Frederic Bastiat clearly saw the difference between the two. The French Revolution, he argued, is based on the idea of Rousseau that society is contrary to nature, and therefore must be radically changed. Because, according to Rousseau, the "social contract" had been violated early in man's history, it allowed all parties to that contract to return to a state of "natural liberty." In essence, what Rousseau was saying was, "Sweep aside all the restraints of property and society, destroy the existing system. Then you will be free, free to lose yourself in the collective good of mankind, under my care."18
The social architects who emerged out of the chaos of the French Revolution included Robespierre and Napoleon. In his analysis of Robespierre, Bastiat said: "Note that when Robespierre demands a dictatorship, it is . . . to make his own moral principles prevail by means of terror. . . . Oh, you wretches! . . . You want to reform everything! Reform yourselves first! This will be enough of a task for you."19
In Bastiat's opinion, the French Revolution failed because it repudiated the very principles upon which a free society is based: self-government, property rights, free markets, and limited civil government. The American Revolution, however, brought forth the world's freest society: "Look at the United States," wrote Bastiat. "There is no country in the world where the law confines itself more rigorously to its proper role, which is to guarantee everyone's liberty and property. Accordingly, there is no country in which the social order seems to rest on a more stable foundation. . . . This is how they understand freedom and democracy in the United States. There each citizen is vigilant with a jealous care to remain his own master. It is by virtue of such freedom that the poor hope to emerge from poverty, and that the rich hope to preserve their wealth. And, in fact, as we see, in a very short time this system has brought the Americans to a degree of enterprise, security, wealth, and equality of which the annals of the human race offer no other example. . . . [In America] each person can in full confidence dedicate his capital and his labor to production. He does not have to fear that his plans and calculations will be upset from one instant to another by the legislature."20
Bastiat did see two inconsistencies in the American Republic: slavery ("a violation of the rights of a person") and tariffs ("a violation of the right to property"). According to Bastiat, these were the two issues that would divide America if they were not dealt with speedily.
What was the answer for America as well as France? "Be responsible for ourselves," said Bastiat. "Look to the State for nothing beyond law and order. Count on it for no wealth, no enlightenment. No more holding it responsible for our faults, our negligence, our improvidence. Count only on ourselves for our subsistence, our physical, intellectual, and moral progress!"21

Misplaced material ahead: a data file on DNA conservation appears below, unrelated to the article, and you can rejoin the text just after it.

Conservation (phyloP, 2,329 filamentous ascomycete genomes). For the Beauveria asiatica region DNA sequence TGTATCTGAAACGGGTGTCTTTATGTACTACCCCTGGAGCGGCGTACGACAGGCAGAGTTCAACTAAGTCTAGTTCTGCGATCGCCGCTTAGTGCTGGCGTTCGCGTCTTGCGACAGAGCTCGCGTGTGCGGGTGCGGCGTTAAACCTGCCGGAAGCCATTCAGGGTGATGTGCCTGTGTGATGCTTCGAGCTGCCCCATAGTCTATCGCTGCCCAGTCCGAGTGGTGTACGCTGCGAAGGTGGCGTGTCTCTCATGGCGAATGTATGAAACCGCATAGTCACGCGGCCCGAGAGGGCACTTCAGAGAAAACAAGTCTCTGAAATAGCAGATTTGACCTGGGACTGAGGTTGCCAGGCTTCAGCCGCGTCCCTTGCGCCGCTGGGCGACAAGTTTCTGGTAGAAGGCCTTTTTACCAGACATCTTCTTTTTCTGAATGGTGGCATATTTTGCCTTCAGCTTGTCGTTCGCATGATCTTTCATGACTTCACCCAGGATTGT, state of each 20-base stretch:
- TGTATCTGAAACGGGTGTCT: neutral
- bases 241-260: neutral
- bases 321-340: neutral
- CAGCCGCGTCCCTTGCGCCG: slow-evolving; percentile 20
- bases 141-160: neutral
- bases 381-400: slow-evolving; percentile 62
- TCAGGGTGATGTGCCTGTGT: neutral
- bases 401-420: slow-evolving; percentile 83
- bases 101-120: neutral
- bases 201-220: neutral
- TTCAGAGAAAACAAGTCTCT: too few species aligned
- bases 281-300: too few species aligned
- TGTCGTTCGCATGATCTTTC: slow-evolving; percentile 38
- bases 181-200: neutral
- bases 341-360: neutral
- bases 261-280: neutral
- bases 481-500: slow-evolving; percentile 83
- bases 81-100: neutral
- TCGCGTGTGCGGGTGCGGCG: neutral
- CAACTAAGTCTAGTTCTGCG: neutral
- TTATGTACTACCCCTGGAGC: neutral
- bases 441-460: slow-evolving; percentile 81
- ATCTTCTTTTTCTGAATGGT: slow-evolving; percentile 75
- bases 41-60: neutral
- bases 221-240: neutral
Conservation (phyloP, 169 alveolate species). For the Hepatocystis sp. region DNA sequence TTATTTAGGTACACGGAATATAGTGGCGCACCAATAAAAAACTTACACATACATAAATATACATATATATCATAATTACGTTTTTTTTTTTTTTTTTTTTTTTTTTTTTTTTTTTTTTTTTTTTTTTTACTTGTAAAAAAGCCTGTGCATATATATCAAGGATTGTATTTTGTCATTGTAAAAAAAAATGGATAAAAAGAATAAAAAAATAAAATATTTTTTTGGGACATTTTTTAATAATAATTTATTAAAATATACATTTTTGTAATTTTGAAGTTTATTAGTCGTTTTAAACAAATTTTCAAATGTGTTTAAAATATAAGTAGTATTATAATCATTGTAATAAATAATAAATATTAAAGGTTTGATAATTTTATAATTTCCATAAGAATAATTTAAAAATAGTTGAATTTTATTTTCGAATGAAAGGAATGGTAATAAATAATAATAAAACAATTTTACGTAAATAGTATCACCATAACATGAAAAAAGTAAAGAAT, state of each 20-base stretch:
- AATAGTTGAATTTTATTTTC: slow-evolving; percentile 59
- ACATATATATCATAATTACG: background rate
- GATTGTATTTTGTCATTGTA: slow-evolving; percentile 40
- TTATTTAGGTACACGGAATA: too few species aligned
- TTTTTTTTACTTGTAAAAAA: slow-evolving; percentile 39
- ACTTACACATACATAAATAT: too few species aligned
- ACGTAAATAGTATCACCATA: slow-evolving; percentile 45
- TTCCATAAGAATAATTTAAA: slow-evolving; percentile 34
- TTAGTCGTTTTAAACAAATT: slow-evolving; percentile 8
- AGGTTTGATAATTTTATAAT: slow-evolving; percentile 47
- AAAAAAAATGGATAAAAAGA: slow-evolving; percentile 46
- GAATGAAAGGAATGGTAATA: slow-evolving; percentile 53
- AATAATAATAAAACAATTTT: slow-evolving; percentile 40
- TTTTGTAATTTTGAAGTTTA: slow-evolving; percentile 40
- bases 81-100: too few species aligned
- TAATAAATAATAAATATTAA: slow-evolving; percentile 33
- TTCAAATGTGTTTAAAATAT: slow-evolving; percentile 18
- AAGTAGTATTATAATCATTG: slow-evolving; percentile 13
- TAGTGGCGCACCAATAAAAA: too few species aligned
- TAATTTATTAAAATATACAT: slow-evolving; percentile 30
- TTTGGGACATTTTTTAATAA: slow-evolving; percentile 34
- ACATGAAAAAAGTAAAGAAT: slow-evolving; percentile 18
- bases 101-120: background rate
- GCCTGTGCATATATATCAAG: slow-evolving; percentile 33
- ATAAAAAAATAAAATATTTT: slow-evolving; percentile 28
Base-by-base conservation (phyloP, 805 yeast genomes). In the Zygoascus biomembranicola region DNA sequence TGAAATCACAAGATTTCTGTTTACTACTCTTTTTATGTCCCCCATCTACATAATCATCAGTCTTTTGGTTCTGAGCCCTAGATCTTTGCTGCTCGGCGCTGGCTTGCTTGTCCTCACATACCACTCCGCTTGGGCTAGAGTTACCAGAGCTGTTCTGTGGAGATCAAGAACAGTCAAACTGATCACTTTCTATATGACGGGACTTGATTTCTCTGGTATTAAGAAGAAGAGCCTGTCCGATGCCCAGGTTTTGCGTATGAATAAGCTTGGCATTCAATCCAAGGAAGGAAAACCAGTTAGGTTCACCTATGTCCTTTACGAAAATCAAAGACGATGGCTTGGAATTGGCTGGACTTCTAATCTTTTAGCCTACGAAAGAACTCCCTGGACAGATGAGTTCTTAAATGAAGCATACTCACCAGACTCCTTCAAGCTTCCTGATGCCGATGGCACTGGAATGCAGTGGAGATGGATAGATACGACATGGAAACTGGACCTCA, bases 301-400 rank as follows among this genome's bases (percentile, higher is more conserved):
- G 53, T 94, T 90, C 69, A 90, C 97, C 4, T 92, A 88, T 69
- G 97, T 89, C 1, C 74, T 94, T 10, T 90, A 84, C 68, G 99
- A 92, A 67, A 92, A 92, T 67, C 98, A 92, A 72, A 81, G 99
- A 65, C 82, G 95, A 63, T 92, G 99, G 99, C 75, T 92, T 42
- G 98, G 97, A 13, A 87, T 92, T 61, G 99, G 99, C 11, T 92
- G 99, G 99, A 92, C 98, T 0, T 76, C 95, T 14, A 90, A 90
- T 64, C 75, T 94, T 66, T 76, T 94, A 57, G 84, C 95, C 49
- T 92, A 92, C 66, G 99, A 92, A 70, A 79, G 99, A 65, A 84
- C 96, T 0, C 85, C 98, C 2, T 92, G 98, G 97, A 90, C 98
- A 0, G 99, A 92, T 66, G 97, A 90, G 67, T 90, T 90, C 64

On the 200th anniversary of the French Revolution, Frenchmen and Americans can truly become partners in liberty by working toward the principles advocated by Bastiat, America's Founding Fathers and others: limited government, private property, free markets, and free men. 1. Petr Kropotkin, The Great French Revolution (New York: Putnam's Sons), 1909, Introduction. 2. So strong were the connections between the Physiocrats and Adam Smith that, according to the French economists Charles Gide and Charles Rist, "But for the death of Quesnay in 1774 -- two years before the publication of The Wealth of Nations -- Smith would have dedicated his masterpiece to him." Later, Frederic Bastiat lumped Smith, Quesnay, and Turgot together as "my guides and masters." Dean Russell, Frederic Bastiat: Ideas and Influence (Irvington-on-Hudson, N.Y.: The Foundation for Economic Education, 1969), pp. 58, 19. 3. Russell, p. 20. 4. Peter Gay and R. K. Webb, Modern Europe to 1815 (New York: Harper and Row, 1973), p. 462. 5. Otto J. Scott, Robespierre: The Voice of Virtue (New York: Mason and Lipscomb Publishers, 1974), pp. 59-61. 6. Ibid., p. 54. 7. Andrew Dickson White, Fiat Money Inflation in France, (Irvington-on-Hudson, New York: The Foundation for Economic Education, Inc., 1959), p. 107. 8. Edmund Burke, Reflections on the Revolution in France (Indianapolis: The Bobbs-Merrill Co., 1955, originally published in 1790), pp. 275-276, 280. 9. Scott, pp. 223-224. 10. Benjamin Hart, Faith and Freedom, (Dallas: Lewis and Stanley, 1988), p. 301. 11. Samuel Eliot Morison, The Oxford History of the American People (New York: Oxford University Press, 1965), p. 182. 12. Gene Fisher and Glen Chambers, The Revolution Myth (Greenville, S.C.: Bob Jones University Press, 1981), p. 18. 13. Andrew C. McLaughlin, The Foundations of American Constitutionalism (New York: Fawcett, 1932, 1961), pp. 88-89. 14. John Chamberlain, The Enterprising Americans: A Business History of the United States (New York: Harper and Row Publishers, 1974, 1981), p. 37. 15. Letters and Other Writings of James Madison, Vol. IV (New York: R. Worthington, 1884), p. 478. 16. James Richardson, ed., A Compilation of the Messages and Papers of the Presidents, Vol. 1 (New York: Bureau of National Literature, A Tale of Two Revolutions (p27 of 29) 17. John M. Blum, et al., The National Experience, Part I (New York: Harcourt Brace Jovanovich, 1963, 1981), p. 213. 18. George Charles Roche, Frederic Bastiat: A Man Alone (New Rochelle, N.Y.: Arlington House, 1971), pp. 146-147. 19. Ibid., p. 148. 20. Ibid., pp. 205-206, 244. 21. Ibid., p. 164. Mr. Peterson is headmaster of The Pilgrim Academy in Egg Harbor City, New Jersey.